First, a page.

Infection Prevention and Control Workforce Training and Development Model, Tools, and Resources Developed by CDC’s Project Firstline Training Program
Public Health Education and Health Promotion
Background: The decades-long shortage of a skilled public health workforce was exacerbated during the COVID-19 pandemic. Increasing the use of trained infection prevention and control specialists in both clinical and public health positions meets a growing need for community health education focused on reducing infectious diseases. IPC positions at hospitals, health departments, congregate facilities, and workplaces have diverse experience and skill requirements reflecting a still evolving workforce and academic IPC competency standardization process.
Methods: NNPHI sponsored a deeper dive into assessing the needs and resources available to IPCs working in the field, with a focus on CDC Project Firstline Training resources as well as the larger body of online IPC training and educational content.
Results: In partnership with NNPHI, Maximus Public Health reviewed and assess publicly available IPC training material using NNPHI developed Quality Standards to understand the landscape of material and digital tools available to the IPC community. Using a Design Thinking Framework, we developed archetypes reflecting the highest priority needs and experiences of the existing IPC workforce as well as the next decade of workforce and technological growth.
We used key IPC archetypes to identify a prioritized roadmap of digital tools, resources, and solutions recommended for the IPC workforce. Using community health work as a model, we developed an IPC career path and career journey resources that can be used to help socialize and promote competency-based IPC job descriptions and training resources.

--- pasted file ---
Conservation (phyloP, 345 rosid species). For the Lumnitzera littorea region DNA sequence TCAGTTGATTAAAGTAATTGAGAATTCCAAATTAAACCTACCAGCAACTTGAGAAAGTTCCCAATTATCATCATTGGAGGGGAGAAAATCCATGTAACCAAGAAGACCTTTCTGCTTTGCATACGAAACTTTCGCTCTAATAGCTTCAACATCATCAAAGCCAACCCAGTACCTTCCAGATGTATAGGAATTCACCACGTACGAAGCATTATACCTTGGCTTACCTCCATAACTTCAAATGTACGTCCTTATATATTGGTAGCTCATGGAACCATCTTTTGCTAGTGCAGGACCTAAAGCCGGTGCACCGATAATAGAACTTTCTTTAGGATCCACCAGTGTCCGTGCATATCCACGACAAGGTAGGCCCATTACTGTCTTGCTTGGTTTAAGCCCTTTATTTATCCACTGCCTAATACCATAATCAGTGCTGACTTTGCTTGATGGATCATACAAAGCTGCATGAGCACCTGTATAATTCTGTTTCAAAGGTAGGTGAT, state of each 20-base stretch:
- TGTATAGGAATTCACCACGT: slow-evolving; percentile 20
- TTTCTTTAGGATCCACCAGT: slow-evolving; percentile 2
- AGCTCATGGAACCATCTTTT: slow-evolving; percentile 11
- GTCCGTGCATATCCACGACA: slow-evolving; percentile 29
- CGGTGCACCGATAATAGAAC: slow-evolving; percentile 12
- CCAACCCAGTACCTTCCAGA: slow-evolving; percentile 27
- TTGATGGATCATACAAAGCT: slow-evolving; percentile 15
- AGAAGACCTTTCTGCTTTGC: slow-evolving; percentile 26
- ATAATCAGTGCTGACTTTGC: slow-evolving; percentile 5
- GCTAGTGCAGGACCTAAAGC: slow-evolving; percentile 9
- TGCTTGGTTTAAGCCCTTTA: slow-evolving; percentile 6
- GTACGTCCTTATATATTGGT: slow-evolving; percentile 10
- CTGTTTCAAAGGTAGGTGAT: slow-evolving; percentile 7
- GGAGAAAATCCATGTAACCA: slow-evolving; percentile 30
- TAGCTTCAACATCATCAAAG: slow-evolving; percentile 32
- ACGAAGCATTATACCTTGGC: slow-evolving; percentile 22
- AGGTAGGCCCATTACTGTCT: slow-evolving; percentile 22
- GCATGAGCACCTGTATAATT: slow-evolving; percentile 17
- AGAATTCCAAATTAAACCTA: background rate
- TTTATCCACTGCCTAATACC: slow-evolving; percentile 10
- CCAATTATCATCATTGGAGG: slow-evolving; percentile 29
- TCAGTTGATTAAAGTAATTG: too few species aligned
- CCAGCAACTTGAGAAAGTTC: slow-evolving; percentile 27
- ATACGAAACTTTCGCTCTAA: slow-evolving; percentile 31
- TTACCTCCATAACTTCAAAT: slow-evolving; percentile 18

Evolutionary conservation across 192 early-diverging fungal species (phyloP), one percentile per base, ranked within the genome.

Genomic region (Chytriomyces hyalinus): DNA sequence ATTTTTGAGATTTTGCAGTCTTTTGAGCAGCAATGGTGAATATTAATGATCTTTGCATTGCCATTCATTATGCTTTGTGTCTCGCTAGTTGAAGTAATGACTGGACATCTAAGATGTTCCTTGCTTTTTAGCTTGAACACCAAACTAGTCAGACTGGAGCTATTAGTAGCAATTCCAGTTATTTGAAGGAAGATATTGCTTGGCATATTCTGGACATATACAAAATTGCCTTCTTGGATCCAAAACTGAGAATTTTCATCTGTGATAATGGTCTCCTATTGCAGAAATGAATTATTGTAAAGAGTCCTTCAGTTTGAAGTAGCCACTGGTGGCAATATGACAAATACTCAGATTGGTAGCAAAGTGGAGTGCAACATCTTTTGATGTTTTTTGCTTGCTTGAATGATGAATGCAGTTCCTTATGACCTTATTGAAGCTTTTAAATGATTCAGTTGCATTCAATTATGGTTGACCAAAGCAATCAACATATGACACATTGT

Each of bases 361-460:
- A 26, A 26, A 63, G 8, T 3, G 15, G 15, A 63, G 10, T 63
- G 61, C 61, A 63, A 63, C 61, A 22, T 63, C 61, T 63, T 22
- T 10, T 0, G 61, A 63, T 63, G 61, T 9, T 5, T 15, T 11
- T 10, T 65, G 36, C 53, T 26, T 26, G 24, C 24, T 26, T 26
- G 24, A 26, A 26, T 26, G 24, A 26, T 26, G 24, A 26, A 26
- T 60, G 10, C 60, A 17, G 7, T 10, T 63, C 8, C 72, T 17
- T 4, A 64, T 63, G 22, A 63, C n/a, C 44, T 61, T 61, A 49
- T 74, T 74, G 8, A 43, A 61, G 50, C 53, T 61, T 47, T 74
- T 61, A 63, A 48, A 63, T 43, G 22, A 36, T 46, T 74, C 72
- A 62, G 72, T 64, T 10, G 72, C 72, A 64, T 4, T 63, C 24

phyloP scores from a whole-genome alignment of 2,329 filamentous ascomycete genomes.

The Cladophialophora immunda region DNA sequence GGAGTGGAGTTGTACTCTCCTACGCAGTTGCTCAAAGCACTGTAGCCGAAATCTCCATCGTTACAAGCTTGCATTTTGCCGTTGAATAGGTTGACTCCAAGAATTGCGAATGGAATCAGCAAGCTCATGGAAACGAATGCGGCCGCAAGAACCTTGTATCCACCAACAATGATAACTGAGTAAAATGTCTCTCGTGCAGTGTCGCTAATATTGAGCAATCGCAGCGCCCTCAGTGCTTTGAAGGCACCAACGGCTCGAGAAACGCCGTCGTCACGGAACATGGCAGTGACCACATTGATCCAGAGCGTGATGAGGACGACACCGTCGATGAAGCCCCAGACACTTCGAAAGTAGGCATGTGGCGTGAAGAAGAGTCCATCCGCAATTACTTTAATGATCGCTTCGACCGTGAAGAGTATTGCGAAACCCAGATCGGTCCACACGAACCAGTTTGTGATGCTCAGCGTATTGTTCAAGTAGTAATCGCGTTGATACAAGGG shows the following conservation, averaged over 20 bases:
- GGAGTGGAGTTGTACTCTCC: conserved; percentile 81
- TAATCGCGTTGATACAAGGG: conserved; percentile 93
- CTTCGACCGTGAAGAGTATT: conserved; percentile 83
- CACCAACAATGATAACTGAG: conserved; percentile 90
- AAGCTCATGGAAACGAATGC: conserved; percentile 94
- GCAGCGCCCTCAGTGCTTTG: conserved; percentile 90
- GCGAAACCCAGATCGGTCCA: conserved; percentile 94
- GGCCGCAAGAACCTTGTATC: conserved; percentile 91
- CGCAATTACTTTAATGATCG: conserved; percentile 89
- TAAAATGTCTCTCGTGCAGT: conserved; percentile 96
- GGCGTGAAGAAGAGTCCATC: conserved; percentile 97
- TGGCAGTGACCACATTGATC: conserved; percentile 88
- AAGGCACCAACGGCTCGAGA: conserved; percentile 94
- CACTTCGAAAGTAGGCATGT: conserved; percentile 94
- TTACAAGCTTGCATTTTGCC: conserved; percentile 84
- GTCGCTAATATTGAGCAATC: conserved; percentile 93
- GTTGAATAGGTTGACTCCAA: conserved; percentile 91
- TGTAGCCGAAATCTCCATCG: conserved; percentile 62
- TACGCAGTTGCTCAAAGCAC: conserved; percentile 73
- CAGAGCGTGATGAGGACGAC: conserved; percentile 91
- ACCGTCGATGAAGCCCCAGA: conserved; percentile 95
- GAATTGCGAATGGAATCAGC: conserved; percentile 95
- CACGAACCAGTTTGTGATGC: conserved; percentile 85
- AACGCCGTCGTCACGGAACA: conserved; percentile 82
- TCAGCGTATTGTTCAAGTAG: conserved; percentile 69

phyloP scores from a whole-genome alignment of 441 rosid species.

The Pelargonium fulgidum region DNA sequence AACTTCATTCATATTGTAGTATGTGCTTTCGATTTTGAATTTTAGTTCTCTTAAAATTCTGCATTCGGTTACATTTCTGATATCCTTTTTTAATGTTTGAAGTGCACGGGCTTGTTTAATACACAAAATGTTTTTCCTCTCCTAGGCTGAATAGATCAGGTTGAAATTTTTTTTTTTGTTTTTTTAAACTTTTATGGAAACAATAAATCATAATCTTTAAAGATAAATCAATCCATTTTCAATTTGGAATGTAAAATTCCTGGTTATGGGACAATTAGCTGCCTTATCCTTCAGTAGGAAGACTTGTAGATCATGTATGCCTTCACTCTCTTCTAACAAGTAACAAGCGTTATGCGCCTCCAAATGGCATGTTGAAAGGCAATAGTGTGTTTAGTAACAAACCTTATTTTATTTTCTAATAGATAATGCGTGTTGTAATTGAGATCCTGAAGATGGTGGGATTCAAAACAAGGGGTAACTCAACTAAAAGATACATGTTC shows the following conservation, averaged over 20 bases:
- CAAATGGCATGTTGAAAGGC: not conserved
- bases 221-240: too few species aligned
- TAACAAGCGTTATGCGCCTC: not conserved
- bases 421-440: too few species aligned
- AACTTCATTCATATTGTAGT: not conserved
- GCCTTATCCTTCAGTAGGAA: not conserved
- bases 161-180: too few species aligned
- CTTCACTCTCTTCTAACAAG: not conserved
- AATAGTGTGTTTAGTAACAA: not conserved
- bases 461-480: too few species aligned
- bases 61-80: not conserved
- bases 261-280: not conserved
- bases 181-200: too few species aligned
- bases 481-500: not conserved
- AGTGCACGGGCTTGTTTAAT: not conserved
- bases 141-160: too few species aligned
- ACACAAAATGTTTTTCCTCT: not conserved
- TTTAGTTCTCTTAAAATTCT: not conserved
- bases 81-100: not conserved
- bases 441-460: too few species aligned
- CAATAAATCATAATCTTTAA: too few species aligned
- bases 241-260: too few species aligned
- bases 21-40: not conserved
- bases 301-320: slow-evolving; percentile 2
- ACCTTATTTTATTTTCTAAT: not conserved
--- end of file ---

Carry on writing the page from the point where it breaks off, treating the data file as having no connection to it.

Conclusion: The tools and resources developed in collaboration with NNPHI, CDC, and Tulane University, contribute to the development and further refinement of infection prevention and control activities and competencies across the clinical and public health workforce. Additional tools are needed to further increase the ability of the IPC workforce to access, complete, and track both remote and on-the-job training material using the best resources across multiple platforms
Amber Bickford Cox
Maximus Public Health
Linked Session ID:
Amber Bickford Cox, MPH, PHD
, Mikeisha Oldson
, Serena McCovey
, Jesse Harriman
Maximus Public Health,
Maximus Digital Services
Learning Outcome 1:
Discuss the impact of the shortage of public health workers focused on infection prevention and control services.
Learning Outcome 2:
Compare the newly minted IPC roles to that of other solutions used previously for PHWF shortages.
Learning Outcome 3:
Identify different solutions to expand the public health workforce use of resources presented, such as the rebranding of the Infection Prevention Control Position.
Linked Session Title:
Reducing Barriers to Preventing the Spread